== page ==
Although the experiments in the previous work [8] show that EAs have a stronger search ability than RL, they suffer from high computational demands because each network in the population needs to be trained from scratch. For example, the LargeEvo algorithm [7] requires a total of 3150 GPU days to complete one search. To tackle the high computational cost, surrogate-assisted evolutionary algorithms (SAEAs) [17,18,19,20] use the trained surrogate models to replace the process of training the network from scratch, i.e., Sun et al. [21] propose an end-to-end performance predictor to accelerate the fitness evaluation in EA, Lu et al. [22] propose adaptive switching, which can adaptively selects among four types of surrogate models via cross-validation, Rawal et al. [23] speed up the search process by estimating performance of candidate structures through a trained long short-term memory (LSTM).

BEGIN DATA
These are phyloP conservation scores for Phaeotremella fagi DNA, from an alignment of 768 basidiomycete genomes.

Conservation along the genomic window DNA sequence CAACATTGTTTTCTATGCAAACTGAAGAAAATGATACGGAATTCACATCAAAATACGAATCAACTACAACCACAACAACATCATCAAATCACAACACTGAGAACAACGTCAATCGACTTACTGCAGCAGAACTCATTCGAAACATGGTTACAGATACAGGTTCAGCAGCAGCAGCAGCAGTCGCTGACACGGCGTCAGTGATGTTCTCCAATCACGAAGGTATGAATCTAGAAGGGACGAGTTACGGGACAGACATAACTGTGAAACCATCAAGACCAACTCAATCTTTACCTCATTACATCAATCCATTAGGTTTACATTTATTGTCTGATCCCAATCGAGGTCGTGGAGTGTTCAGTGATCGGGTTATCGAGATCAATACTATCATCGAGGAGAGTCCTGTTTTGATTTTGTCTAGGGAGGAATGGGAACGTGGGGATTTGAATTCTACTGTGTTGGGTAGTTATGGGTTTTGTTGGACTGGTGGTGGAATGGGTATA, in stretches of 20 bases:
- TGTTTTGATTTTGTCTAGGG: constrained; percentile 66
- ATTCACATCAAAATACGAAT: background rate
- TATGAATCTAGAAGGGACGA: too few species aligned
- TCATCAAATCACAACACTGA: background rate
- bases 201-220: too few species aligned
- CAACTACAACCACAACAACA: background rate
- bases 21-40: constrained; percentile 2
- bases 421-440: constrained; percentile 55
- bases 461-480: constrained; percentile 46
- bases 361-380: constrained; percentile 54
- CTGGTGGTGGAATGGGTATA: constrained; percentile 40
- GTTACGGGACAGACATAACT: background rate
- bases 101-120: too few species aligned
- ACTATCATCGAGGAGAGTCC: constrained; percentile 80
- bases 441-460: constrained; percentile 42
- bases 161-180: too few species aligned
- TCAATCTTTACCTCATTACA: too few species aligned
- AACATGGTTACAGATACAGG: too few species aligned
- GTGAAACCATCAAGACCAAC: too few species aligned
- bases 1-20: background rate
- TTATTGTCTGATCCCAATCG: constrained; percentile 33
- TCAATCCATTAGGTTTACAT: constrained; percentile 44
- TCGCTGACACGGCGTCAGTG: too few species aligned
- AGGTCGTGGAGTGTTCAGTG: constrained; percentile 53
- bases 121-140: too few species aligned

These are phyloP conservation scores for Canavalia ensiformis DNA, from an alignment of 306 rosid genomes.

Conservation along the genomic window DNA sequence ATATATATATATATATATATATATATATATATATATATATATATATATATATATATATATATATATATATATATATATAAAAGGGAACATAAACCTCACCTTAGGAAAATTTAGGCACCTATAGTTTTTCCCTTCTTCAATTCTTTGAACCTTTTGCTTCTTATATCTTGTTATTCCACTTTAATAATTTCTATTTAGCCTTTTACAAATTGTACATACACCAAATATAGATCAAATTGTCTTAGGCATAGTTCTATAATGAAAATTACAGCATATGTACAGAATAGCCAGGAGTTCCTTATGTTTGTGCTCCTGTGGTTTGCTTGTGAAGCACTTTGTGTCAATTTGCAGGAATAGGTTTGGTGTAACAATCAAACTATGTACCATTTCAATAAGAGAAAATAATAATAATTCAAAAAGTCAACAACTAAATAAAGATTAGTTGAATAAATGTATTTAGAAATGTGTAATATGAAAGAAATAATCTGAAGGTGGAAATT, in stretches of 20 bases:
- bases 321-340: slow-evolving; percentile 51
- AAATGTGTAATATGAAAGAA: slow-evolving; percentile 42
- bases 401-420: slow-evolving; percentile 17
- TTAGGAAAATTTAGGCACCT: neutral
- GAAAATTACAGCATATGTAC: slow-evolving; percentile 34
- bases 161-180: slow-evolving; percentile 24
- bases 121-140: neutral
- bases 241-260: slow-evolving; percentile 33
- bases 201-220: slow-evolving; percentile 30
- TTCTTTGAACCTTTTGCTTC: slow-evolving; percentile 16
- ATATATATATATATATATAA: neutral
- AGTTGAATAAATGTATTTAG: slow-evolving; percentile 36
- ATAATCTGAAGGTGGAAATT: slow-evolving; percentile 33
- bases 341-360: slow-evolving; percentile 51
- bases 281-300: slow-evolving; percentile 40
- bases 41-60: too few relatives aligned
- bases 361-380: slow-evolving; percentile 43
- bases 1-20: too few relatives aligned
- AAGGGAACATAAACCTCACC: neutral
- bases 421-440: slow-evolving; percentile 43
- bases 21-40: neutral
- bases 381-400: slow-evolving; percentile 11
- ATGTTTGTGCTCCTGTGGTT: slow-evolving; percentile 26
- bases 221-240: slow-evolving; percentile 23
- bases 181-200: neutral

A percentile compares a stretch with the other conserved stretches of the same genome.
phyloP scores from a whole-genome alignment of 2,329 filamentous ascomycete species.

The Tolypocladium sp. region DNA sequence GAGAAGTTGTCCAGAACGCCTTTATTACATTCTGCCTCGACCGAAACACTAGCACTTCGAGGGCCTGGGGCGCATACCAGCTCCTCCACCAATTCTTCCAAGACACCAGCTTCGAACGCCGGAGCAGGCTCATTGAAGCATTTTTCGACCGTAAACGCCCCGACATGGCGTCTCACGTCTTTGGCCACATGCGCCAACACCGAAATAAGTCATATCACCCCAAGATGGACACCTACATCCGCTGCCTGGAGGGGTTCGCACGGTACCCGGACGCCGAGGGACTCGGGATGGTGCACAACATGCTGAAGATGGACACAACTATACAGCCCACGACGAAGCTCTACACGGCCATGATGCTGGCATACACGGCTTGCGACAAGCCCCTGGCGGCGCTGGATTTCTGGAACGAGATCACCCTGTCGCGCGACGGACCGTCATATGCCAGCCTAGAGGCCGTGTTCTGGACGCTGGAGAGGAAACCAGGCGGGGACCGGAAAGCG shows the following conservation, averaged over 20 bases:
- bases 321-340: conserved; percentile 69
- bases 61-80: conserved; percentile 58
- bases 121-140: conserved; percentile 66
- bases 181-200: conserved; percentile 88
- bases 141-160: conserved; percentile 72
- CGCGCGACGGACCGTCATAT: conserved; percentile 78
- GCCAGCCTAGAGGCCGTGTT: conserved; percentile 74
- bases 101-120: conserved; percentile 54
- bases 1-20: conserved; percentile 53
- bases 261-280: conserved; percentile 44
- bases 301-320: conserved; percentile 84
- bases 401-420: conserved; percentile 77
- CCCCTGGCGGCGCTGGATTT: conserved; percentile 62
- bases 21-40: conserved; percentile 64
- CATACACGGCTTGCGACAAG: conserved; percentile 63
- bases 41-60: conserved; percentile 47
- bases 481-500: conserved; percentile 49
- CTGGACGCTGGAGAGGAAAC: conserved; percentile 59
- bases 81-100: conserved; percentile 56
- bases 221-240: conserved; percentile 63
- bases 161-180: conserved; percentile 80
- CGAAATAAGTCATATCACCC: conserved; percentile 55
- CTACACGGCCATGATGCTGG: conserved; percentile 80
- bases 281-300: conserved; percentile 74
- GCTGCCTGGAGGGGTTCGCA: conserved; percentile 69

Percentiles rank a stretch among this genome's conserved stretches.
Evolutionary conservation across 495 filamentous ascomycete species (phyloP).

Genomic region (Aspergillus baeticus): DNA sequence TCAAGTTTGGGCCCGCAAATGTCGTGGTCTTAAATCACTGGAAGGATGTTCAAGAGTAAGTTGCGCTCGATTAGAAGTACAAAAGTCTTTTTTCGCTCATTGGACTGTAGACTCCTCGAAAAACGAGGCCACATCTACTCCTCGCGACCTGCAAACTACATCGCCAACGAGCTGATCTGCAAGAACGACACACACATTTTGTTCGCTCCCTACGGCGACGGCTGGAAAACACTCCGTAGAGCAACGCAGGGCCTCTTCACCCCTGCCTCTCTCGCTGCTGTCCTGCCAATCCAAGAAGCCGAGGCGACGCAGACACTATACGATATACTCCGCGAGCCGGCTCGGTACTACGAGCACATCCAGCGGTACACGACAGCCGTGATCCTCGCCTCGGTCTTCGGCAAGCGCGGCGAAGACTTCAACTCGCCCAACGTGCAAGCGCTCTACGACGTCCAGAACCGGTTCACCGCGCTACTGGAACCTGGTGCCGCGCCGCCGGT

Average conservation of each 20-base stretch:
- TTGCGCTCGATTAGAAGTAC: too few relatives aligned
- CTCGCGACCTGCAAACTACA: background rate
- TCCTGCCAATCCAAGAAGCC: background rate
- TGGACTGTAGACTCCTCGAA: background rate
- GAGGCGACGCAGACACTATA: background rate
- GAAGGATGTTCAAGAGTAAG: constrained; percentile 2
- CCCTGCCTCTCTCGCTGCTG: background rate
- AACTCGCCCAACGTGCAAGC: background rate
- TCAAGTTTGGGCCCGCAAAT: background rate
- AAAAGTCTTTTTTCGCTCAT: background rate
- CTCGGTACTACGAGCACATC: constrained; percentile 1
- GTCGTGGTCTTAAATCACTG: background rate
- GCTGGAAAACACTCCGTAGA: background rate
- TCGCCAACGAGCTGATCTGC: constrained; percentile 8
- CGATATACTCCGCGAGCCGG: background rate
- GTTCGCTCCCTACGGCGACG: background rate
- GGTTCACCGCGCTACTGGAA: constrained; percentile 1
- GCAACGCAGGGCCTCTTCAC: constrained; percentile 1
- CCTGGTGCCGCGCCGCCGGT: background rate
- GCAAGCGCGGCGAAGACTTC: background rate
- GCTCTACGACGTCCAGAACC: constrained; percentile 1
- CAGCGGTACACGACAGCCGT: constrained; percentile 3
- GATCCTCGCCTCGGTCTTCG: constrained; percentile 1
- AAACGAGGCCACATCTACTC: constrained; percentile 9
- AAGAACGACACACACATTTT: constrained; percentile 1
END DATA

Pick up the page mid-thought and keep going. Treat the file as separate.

Although SAEAs greatly reduce the computational cost of NAS, the surrogate models still require a vast amount well-trained networks for supervised learning. The reason for this is that supervised learning requires a large amount of labeled samples to extract features. For the classification task on CIFAR-10, Peephole [24] samples over 800 networks as the training data of the surrogate model. To overcome this drawback, there are a few recent methods [25,26,27] that integrate unsupervised learning into NAS. The embedding of each architecture is obtained through unsupervised representation learning and used to train the surrogate model. Since unsupervised learning can obtain informative representation of each architecture with unlabeled data, the amount of labeled data required for surrogate models training can be reduced using these representations as input to the surrogate models [26].